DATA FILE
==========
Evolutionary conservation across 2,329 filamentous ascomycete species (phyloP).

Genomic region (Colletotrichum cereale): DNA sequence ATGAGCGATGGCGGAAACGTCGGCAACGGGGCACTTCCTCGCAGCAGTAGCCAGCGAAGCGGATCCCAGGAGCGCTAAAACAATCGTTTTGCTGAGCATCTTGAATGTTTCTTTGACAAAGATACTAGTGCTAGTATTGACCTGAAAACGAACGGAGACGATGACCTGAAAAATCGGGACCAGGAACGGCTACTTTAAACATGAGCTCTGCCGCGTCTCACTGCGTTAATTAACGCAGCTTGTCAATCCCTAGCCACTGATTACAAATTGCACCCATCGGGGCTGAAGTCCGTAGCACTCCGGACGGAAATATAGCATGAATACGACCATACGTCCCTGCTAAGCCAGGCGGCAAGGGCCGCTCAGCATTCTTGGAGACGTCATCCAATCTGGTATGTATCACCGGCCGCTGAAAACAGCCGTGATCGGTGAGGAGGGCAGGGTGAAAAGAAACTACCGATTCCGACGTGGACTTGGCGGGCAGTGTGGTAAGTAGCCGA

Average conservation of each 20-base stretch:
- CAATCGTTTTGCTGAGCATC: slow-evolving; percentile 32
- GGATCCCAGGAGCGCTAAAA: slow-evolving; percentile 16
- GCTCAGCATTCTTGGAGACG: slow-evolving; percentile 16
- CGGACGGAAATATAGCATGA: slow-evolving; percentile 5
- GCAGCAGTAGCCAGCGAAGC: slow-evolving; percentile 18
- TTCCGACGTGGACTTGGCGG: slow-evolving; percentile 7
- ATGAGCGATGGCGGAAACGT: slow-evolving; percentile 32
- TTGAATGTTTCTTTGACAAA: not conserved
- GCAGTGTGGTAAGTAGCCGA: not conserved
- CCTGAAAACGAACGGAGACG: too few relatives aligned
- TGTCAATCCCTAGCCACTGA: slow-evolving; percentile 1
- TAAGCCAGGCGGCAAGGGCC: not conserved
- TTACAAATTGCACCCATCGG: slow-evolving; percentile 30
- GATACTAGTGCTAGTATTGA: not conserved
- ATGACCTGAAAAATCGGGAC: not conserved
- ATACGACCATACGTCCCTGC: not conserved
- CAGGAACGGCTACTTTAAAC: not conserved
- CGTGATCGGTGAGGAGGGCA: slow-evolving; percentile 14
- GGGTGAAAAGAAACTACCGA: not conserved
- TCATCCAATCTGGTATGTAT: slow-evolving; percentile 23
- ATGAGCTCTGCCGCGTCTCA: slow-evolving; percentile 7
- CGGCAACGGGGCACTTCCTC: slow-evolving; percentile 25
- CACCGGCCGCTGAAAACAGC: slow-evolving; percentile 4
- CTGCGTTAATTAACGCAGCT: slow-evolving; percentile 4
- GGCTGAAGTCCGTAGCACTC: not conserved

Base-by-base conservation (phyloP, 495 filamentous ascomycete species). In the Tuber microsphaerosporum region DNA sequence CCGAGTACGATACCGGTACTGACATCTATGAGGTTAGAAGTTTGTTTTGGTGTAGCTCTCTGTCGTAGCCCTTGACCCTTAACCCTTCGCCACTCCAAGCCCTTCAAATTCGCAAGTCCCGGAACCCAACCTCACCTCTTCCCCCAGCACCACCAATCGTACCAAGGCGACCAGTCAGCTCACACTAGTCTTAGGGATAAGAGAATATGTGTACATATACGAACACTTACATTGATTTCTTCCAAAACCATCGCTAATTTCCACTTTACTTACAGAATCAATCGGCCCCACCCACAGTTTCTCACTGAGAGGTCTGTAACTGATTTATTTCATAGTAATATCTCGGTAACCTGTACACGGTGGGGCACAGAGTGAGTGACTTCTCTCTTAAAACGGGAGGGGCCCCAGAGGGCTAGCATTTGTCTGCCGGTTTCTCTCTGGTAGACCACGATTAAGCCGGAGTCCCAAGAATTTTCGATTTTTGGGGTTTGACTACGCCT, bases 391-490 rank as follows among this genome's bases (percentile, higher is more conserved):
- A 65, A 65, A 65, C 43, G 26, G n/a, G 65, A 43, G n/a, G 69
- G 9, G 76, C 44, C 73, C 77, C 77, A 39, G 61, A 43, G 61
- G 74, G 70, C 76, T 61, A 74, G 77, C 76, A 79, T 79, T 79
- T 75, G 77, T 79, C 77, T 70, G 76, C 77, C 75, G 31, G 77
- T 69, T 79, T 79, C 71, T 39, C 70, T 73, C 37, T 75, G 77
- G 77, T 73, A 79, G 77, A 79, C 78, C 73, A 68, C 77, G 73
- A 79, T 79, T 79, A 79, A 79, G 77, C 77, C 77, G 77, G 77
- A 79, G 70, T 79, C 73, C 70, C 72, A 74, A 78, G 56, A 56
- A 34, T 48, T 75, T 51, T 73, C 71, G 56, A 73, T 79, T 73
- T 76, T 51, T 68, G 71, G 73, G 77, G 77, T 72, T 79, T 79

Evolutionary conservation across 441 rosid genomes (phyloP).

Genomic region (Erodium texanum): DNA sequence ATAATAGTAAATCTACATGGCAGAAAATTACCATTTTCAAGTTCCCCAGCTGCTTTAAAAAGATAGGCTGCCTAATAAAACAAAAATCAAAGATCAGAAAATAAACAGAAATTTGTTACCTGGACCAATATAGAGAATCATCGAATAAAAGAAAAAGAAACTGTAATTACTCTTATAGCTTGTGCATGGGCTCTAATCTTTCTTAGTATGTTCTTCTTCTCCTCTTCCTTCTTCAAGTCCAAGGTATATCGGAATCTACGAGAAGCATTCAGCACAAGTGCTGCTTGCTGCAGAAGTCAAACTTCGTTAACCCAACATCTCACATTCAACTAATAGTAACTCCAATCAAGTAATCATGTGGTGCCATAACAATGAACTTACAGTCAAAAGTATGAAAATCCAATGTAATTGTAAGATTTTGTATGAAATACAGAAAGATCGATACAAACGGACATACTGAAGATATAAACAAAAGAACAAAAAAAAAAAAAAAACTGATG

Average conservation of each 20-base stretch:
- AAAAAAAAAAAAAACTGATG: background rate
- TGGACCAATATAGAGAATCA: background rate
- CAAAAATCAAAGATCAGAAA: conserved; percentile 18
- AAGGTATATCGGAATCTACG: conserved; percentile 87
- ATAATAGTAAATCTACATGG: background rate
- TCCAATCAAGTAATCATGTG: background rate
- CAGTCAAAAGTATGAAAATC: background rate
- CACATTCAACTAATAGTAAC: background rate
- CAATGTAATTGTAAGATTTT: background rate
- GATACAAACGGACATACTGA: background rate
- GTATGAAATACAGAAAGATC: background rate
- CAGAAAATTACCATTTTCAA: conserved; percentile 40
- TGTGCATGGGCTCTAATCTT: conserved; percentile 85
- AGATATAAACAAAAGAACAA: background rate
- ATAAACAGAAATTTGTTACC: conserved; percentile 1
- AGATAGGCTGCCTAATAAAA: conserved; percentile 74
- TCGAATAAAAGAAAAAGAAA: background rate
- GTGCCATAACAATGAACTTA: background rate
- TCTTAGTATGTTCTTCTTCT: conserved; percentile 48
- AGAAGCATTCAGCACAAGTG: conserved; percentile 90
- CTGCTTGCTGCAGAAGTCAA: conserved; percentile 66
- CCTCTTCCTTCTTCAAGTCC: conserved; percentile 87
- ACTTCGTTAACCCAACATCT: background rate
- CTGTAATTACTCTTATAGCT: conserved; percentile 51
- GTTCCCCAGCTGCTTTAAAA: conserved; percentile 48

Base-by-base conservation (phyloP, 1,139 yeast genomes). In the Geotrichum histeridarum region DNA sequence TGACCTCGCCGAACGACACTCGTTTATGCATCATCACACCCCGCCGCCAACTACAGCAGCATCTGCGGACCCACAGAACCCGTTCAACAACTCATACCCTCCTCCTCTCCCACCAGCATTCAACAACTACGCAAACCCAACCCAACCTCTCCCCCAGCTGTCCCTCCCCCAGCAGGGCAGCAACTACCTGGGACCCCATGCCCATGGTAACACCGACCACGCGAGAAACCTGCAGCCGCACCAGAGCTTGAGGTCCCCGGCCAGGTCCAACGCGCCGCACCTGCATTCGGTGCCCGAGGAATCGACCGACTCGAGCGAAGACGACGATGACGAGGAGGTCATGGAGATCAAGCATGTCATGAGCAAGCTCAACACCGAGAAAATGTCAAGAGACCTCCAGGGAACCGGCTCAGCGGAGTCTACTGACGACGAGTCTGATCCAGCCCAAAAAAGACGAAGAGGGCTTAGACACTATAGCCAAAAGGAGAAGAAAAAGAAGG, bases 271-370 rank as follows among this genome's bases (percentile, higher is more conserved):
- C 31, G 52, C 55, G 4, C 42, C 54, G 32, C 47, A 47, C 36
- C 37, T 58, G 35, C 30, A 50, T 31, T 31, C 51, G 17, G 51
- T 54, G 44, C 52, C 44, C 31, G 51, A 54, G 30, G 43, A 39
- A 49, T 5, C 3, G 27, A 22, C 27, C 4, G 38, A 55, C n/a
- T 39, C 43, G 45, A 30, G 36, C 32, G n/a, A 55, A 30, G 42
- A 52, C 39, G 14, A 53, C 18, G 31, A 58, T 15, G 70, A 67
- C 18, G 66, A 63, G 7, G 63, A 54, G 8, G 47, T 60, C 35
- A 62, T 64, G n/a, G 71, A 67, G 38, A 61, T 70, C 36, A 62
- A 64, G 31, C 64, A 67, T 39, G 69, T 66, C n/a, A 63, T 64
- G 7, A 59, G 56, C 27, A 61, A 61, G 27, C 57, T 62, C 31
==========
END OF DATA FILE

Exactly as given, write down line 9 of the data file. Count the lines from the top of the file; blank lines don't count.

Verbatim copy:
- TTCCGACGTGGACTTGGCGG: slow-evolving; percentile 7